RNs Put the Brakes on 20+ Year Labor Management Partnership, Say Kaiser Permanente Walked Away First

UNAC logo.jpg

FOR IMMEDIATE RELEASE: September 17, 2021
Contact: Jeff Rogers | jeff.rogers@unacuhcp.org | (909) 263-7230 or Anjetta Thackeray | anjetta.thackeray@unacuhcp.org | (909) 263-7230
RNs Put the Brakes on 20+ Year Labor Management Partnership, Say Kaiser Permanente Walked Away First24,000 UNAC/UHCP RNs and health care professionals in contract negotiations could be heading for a strike, demand that KP invest considerable resources in patient care and safety. www.investinpatientcare.comNote: Union officers and bargaining teams members, nurses, and other health care professionals are available for television, radio, and print interviews.

LOS ANGELES – The largest, longest-lasting, most-comprehensive labor-management partnership (LMP) in the United States is in peril, and the 1 in 4 Californians who receive health care from Kaiser Permanente could suffer the consequences—says a union of 24,000 registered nurses and health care professionals, including pharmacists, rehab therapists, midwives, and optometrists.

The United Nurses Associations of California/Union of Health Care Professionals declared the 24-year partnership on life support—sending Kaiser Permanente formal notice that union members would “pause partnership activities.” Union members say they have no choice as Kaiser Permanente has proposed hefty cuts to nurse wages and benefits—while the pandemic continues to spread amid a nationwide nursing shortage, and nurses face record levels of exhaustion, depression, PTSD, and burnout. A recent poll showed that most Americans, both Republicans and Democrats, believe nurses are underpaid.

“We can no longer sit back and watch the employer dismantle the partnership that’s been in place since 1997,” said UNAC/UHCP President Denise Duncan, RN, a chief negotiator on the union’s bargaining team. “There’s no question that partnership saved Kaiser Permanente in the 1990s and brought it to the heights of quality patient care, membership growth, territorial expansion, and even the opening of a medical school. KP is a profound leader in the health care community and our partnership had everything to do with that.”

Kaiser Permanente is enormously profitable; the organization:

  • Took in $2.2 billion last year
  • Turned down $500 million in federal relief act money
  • Has amassed $45 billion in reserves

A majority of UNAC/UHCP members surveyed currently suffer from insomnia, depression, anxiety and burnout. More than half reported they were not getting the mental health support they need. 75% reported that staffing was the number one factor contributing to their strained mental health.

Yet, Kaiser Permanente in recent negotiations for a new contract proposed 1% raises to nurses and others who have risked their lives caring for COVID patients and proposed slashing the wages of those coming after them through a complex formula tied to a faulty market wage study, leading to massive cuts by 2023.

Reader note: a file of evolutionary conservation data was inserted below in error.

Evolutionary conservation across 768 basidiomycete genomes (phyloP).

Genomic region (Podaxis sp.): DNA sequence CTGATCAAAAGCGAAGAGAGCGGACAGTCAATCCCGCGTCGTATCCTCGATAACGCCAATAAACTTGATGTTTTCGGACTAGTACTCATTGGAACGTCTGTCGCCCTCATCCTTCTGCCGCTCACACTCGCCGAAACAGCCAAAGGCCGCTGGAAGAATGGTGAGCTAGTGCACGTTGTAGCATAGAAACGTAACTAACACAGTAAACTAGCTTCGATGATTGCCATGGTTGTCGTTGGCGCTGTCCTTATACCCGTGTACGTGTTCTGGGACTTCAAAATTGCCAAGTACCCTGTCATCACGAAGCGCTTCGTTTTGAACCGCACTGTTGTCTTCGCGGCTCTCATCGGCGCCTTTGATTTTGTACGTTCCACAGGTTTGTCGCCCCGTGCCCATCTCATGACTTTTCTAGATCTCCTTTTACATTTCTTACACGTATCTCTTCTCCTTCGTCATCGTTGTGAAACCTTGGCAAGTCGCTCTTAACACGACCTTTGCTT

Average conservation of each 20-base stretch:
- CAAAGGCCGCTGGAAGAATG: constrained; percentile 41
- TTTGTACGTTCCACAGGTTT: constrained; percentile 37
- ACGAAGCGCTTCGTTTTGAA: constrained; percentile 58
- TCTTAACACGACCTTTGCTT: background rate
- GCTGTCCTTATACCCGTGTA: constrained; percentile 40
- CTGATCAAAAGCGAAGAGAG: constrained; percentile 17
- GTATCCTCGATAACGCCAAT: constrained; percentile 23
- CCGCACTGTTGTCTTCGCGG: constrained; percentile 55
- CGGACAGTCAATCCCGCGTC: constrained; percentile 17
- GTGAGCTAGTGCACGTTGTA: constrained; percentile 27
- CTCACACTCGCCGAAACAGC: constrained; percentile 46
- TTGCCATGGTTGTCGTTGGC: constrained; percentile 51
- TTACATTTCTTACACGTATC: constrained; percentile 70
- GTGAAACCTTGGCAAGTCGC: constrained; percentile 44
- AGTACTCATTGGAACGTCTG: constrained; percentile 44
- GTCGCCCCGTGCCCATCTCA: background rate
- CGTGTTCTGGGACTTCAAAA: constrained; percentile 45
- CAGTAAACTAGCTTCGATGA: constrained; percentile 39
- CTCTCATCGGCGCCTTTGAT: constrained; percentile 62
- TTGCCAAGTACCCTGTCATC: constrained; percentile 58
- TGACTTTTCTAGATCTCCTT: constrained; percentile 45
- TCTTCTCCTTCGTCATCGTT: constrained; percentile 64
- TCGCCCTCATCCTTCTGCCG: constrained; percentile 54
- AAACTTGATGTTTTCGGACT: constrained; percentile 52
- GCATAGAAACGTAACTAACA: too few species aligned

These proposals—certain to make staffing shortages worse—come as hospital systems across the country take the opposite approach, offering large raises, signing bonuses, and other incentives in competition for the dwindling pool of nurses. A flashpoint in the negotiations has been getting Kaiser Permanente to address chronic short staffing. The American Nurses Association even called for the U.S. Department of Health and Human Services to declare the nurse staffing shortage a national crisis on September 1.

UNAC/UHCP leaders since at least 2018 have been calling out Kaiser Permanente’s abandonment of partnership principles which built the organization’s industry-leading reputation for innovation and high-quality patient care.

“We risked our lives and our own families’ health to save people,” said Peter Sidhu, RN, UNAC/UHCP Treasurer and member of the union bargaining team, who cared for COVID-19 patients from the first days of the pandemic through last winter’s surge. “Some of us died from it. Others still suffer long-haul symptoms. We were without beds, we had patients in tents, not enough nurses. The employer should be thanking us. Instead, Kaiser Permanente has chosen to drive down wages and benefits.”

“At their heart, Kaiser Permanente’s proposals attack the fundamental principle of fairness on the job: equal pay for equal work,” said Joe Guzynski, Executive Director of UNAC/UHCP, chief negotiator along with President Duncan on the union’s bargaining team. “How are you going to recruit nurses if you do that? How are you going to protect patient care if you don’t invest in those who provide it?”

Last night, UNAC/UHCP’s leadership of their 18 Kaiser affiliates voted unanimously to move forward with a vote among the membership to authorize the bargaining team to call a strike if needed.

“Our last negotiations were on September 10 and we’ve scheduled no new dates,” said Guzynski. “We’re focusing on in-depth conversations with our members about these issues and what to do next. With most of our contracts set to expire on September 30, if Kaiser Permanente intends to force these wage cuts, it could lead to nationwide actions, including a strike.”

“How do you tell caregivers in one breath you’re our heroes, we’re invested in you, I want to protect you, but in the next say I want to take away your wages and benefits? Even say you’re a drag on our bottom line,” said Charmaine Morales, RN, UNAC/UHCP Executive Vice President and union bargaining team member. “For the first time in 26 years, we could be facing a strike.”

“From where we were in partnership before to where we are now, there’s just been this slow erosion,” said Elizabeth Hawkins, RN, UNAC/UHCP Secretary and union bargaining team member. “And partnership isn’t partnership anymore.”

The current negotiations for a national contract between Kaiser Permanente and UNAC/UHCP, along with twenty other unions in the Alliance of Health Care Unions (AHCU), cover more than 50,000 workers across hundreds of job classifications in nearly every geographic area where Kaiser Permanente has a presence. In addition to caring for one in four Californians, Kaiser Permanente’s reach now extends to the entire U.S. west coast and Hawaii, as well as Maryland, Virginia, and Washington, D.C., and Georgia and Colorado. The unions are pushing for solutions to long-standing issues with staffing, equal access to care, patient and worker safety issues, and racial justice.